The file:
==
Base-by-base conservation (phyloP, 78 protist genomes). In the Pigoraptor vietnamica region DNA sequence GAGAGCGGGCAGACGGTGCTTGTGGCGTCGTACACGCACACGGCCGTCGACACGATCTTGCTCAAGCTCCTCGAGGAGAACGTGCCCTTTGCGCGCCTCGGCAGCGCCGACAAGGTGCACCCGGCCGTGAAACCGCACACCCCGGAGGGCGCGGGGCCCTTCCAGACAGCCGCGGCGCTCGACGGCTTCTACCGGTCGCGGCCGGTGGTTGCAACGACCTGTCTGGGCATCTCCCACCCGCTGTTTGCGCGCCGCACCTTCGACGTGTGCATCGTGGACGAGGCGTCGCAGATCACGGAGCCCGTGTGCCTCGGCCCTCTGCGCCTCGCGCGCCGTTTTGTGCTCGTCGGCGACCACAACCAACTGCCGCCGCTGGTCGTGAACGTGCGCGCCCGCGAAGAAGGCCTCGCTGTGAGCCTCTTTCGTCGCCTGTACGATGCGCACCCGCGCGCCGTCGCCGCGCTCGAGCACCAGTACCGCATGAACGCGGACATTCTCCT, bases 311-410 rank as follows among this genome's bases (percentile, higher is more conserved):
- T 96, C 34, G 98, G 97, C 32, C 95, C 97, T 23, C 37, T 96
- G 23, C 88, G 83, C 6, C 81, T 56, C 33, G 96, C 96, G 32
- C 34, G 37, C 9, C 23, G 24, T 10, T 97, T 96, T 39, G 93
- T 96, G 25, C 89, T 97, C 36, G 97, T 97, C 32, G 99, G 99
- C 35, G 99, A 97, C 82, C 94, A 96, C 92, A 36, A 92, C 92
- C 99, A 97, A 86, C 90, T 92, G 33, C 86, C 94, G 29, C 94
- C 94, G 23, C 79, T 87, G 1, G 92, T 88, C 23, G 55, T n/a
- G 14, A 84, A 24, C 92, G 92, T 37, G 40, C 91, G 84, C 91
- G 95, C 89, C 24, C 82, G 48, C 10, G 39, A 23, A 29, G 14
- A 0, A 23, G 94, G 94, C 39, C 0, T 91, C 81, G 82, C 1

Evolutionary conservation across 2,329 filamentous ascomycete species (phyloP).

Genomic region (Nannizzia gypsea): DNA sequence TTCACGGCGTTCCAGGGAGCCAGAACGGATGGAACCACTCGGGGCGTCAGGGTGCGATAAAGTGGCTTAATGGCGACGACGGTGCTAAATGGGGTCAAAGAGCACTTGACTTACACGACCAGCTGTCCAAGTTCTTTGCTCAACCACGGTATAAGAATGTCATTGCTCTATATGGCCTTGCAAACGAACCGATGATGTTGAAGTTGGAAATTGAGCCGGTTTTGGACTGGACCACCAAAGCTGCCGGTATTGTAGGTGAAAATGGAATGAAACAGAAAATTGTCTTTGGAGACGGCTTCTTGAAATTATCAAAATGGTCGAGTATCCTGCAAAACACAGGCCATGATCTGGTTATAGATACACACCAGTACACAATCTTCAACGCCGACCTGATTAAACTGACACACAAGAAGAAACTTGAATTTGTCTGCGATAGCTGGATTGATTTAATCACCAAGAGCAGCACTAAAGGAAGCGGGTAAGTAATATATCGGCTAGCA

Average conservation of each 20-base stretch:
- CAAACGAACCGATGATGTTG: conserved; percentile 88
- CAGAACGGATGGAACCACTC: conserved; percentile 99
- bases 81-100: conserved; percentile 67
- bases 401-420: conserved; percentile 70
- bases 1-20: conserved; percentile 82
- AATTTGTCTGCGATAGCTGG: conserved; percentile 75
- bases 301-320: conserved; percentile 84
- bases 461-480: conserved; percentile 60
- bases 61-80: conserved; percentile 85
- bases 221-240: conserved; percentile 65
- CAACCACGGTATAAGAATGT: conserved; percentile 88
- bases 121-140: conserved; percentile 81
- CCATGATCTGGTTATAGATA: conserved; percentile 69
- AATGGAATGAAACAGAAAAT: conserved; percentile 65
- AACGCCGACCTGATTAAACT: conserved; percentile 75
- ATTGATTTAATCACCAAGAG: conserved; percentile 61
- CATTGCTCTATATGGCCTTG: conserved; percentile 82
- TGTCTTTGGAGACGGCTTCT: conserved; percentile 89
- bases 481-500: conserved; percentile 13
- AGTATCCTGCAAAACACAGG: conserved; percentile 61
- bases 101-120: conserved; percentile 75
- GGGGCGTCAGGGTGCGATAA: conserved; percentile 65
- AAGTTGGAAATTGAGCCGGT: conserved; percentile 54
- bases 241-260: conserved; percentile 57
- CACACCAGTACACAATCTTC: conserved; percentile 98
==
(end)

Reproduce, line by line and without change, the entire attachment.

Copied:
Base-by-base conservation (phyloP, 78 protist genomes). In the Pigoraptor vietnamica region DNA sequence GAGAGCGGGCAGACGGTGCTTGTGGCGTCGTACACGCACACGGCCGTCGACACGATCTTGCTCAAGCTCCTCGAGGAGAACGTGCCCTTTGCGCGCCTCGGCAGCGCCGACAAGGTGCACCCGGCCGTGAAACCGCACACCCCGGAGGGCGCGGGGCCCTTCCAGACAGCCGCGGCGCTCGACGGCTTCTACCGGTCGCGGCCGGTGGTTGCAACGACCTGTCTGGGCATCTCCCACCCGCTGTTTGCGCGCCGCACCTTCGACGTGTGCATCGTGGACGAGGCGTCGCAGATCACGGAGCCCGTGTGCCTCGGCCCTCTGCGCCTCGCGCGCCGTTTTGTGCTCGTCGGCGACCACAACCAACTGCCGCCGCTGGTCGTGAACGTGCGCGCCCGCGAAGAAGGCCTCGCTGTGAGCCTCTTTCGTCGCCTGTACGATGCGCACCCGCGCGCCGTCGCCGCGCTCGAGCACCAGTACCGCATGAACGCGGACATTCTCCT, bases 311-410 rank as follows among this genome's bases (percentile, higher is more conserved):
- T 96, C 34, G 98, G 97, C 32, C 95, C 97, T 23, C 37, T 96
- G 23, C 88, G 83, C 6, C 81, T 56, C 33, G 96, C 96, G 32
- C 34, G 37, C 9, C 23, G 24, T 10, T 97, T 96, T 39, G 93
- T 96, G 25, C 89, T 97, C 36, G 97, T 97, C 32, G 99, G 99
- C 35, G 99, A 97, C 82, C 94, A 96, C 92, A 36, A 92, C 92
- C 99, A 97, A 86, C 90, T 92, G 33, C 86, C 94, G 29, C 94
- C 94, G 23, C 79, T 87, G 1, G 92, T 88, C 23, G 55, T n/a
- G 14, A 84, A 24, C 92, G 92, T 37, G 40, C 91, G 84, C 91
- G 95, C 89, C 24, C 82, G 48, C 10, G 39, A 23, A 29, G 14
- A 0, A 23, G 94, G 94, C 39, C 0, T 91, C 81, G 82, C 1

Evolutionary conservation across 2,329 filamentous ascomycete species (phyloP).

Genomic region (Nannizzia gypsea): DNA sequence TTCACGGCGTTCCAGGGAGCCAGAACGGATGGAACCACTCGGGGCGTCAGGGTGCGATAAAGTGGCTTAATGGCGACGACGGTGCTAAATGGGGTCAAAGAGCACTTGACTTACACGACCAGCTGTCCAAGTTCTTTGCTCAACCACGGTATAAGAATGTCATTGCTCTATATGGCCTTGCAAACGAACCGATGATGTTGAAGTTGGAAATTGAGCCGGTTTTGGACTGGACCACCAAAGCTGCCGGTATTGTAGGTGAAAATGGAATGAAACAGAAAATTGTCTTTGGAGACGGCTTCTTGAAATTATCAAAATGGTCGAGTATCCTGCAAAACACAGGCCATGATCTGGTTATAGATACACACCAGTACACAATCTTCAACGCCGACCTGATTAAACTGACACACAAGAAGAAACTTGAATTTGTCTGCGATAGCTGGATTGATTTAATCACCAAGAGCAGCACTAAAGGAAGCGGGTAAGTAATATATCGGCTAGCA

Average conservation of each 20-base stretch:
- CAAACGAACCGATGATGTTG: conserved; percentile 88
- CAGAACGGATGGAACCACTC: conserved; percentile 99
- bases 81-100: conserved; percentile 67
- bases 401-420: conserved; percentile 70
- bases 1-20: conserved; percentile 82
- AATTTGTCTGCGATAGCTGG: conserved; percentile 75
- bases 301-320: conserved; percentile 84
- bases 461-480: conserved; percentile 60
- bases 61-80: conserved; percentile 85
- bases 221-240: conserved; percentile 65
- CAACCACGGTATAAGAATGT: conserved; percentile 88
- bases 121-140: conserved; percentile 81
- CCATGATCTGGTTATAGATA: conserved; percentile 69
- AATGGAATGAAACAGAAAAT: conserved; percentile 65
- AACGCCGACCTGATTAAACT: conserved; percentile 75
- ATTGATTTAATCACCAAGAG: conserved; percentile 61
- CATTGCTCTATATGGCCTTG: conserved; percentile 82
- TGTCTTTGGAGACGGCTTCT: conserved; percentile 89
- bases 481-500: conserved; percentile 13
- AGTATCCTGCAAAACACAGG: conserved; percentile 61
- bases 101-120: conserved; percentile 75
- GGGGCGTCAGGGTGCGATAA: conserved; percentile 65
- AAGTTGGAAATTGAGCCGGT: conserved; percentile 54
- bases 241-260: conserved; percentile 57
- CACACCAGTACACAATCTTC: conserved; percentile 98